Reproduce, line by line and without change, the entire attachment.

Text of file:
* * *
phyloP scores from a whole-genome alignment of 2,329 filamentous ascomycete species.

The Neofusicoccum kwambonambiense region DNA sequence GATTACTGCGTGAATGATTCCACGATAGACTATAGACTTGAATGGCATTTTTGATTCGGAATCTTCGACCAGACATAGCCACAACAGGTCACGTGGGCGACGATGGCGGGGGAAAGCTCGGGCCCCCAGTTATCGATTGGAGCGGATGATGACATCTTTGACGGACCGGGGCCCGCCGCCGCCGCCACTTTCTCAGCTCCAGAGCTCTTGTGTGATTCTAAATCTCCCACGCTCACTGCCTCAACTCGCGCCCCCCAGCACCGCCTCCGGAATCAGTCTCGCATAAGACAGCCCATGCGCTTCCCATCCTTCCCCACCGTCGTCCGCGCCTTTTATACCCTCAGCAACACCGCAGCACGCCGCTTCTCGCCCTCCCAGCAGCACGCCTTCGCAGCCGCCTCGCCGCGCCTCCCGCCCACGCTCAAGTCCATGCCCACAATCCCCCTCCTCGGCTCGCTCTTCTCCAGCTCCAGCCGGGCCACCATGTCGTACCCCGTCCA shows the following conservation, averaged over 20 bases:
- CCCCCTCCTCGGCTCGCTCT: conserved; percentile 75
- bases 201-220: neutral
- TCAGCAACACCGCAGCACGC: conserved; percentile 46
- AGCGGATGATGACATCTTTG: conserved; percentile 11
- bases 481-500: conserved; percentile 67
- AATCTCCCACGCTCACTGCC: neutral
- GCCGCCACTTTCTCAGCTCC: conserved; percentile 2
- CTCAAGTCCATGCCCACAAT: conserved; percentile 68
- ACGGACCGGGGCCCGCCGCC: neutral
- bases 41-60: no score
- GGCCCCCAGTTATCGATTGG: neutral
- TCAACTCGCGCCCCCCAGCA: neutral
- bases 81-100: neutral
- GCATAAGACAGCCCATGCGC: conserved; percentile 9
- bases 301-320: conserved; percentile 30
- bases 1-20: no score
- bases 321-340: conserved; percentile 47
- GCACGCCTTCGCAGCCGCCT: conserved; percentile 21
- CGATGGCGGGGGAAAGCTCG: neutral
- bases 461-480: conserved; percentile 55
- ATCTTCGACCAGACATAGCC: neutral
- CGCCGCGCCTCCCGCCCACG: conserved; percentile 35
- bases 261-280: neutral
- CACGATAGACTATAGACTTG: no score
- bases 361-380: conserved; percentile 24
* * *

phyloP scores from a whole-genome alignment of 2,329 filamentous ascomycete species.

The Neofusicoccum kwambonambiense region DNA sequence GATTACTGCGTGAATGATTCCACGATAGACTATAGACTTGAATGGCATTTTTGATTCGGAATCTTCGACCAGACATAGCCACAACAGGTCACGTGGGCGACGATGGCGGGGGAAAGCTCGGGCCCCCAGTTATCGATTGGAGCGGATGATGACATCTTTGACGGACCGGGGCCCGCCGCCGCCGCCACTTTCTCAGCTCCAGAGCTCTTGTGTGATTCTAAATCTCCCACGCTCACTGCCTCAACTCGCGCCCCCCAGCACCGCCTCCGGAATCAGTCTCGCATAAGACAGCCCATGCGCTTCCCATCCTTCCCCACCGTCGTCCGCGCCTTTTATACCCTCAGCAACACCGCAGCACGCCGCTTCTCGCCCTCCCAGCAGCACGCCTTCGCAGCCGCCTCGCCGCGCCTCCCGCCCACGCTCAAGTCCATGCCCACAATCCCCCTCCTCGGCTCGCTCTTCTCCAGCTCCAGCCGGGCCACCATGTCGTACCCCGTCCA shows the following conservation, averaged over 20 bases:
- CCCCCTCCTCGGCTCGCTCT: conserved; percentile 75
- bases 201-220: neutral
- TCAGCAACACCGCAGCACGC: conserved; percentile 46
- AGCGGATGATGACATCTTTG: conserved; percentile 11
- bases 481-500: conserved; percentile 67
- AATCTCCCACGCTCACTGCC: neutral
- GCCGCCACTTTCTCAGCTCC: conserved; percentile 2
- CTCAAGTCCATGCCCACAAT: conserved; percentile 68
- ACGGACCGGGGCCCGCCGCC: neutral
- bases 41-60: no score
- GGCCCCCAGTTATCGATTGG: neutral
- TCAACTCGCGCCCCCCAGCA: neutral
- bases 81-100: neutral
- GCATAAGACAGCCCATGCGC: conserved; percentile 9
- bases 301-320: conserved; percentile 30
- bases 1-20: no score
- bases 321-340: conserved; percentile 47
- GCACGCCTTCGCAGCCGCCT: conserved; percentile 21
- CGATGGCGGGGGAAAGCTCG: neutral
- bases 461-480: conserved; percentile 55
- ATCTTCGACCAGACATAGCC: neutral
- CGCCGCGCCTCCCGCCCACG: conserved; percentile 35
- bases 261-280: neutral
- CACGATAGACTATAGACTTG: no score
- bases 361-380: conserved; percentile 24